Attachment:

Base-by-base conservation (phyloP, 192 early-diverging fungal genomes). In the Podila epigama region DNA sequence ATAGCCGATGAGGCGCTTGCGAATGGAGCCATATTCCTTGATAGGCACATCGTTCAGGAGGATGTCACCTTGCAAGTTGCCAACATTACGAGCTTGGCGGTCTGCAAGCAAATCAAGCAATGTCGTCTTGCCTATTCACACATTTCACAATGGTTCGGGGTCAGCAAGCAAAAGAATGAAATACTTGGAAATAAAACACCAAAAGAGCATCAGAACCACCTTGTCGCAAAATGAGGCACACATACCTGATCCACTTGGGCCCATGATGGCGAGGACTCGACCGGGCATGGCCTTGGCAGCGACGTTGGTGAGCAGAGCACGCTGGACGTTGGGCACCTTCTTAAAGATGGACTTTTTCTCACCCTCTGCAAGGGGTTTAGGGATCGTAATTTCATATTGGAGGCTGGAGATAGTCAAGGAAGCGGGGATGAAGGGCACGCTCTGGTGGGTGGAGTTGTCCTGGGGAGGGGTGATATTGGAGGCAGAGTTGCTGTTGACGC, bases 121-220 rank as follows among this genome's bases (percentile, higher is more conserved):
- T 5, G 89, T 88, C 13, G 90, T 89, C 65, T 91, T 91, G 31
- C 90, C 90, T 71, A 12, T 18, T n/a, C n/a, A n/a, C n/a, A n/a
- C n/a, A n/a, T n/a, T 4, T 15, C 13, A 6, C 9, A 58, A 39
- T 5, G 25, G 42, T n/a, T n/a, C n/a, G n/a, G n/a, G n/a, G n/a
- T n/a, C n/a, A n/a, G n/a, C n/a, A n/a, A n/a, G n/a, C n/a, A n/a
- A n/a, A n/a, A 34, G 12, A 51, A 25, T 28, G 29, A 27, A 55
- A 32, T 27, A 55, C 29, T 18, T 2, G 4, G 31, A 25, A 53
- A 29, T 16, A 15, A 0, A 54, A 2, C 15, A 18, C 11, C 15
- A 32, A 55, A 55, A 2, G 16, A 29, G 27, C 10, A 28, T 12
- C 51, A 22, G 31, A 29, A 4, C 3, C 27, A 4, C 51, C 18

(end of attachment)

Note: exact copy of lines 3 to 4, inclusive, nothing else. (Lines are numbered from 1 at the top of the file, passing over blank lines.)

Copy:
- C 90, C 90, T 71, A 12, T 18, T n/a, C n/a, A n/a, C n/a, A n/a
- C n/a, A n/a, T n/a, T 4, T 15, C 13, A 6, C 9, A 58, A 39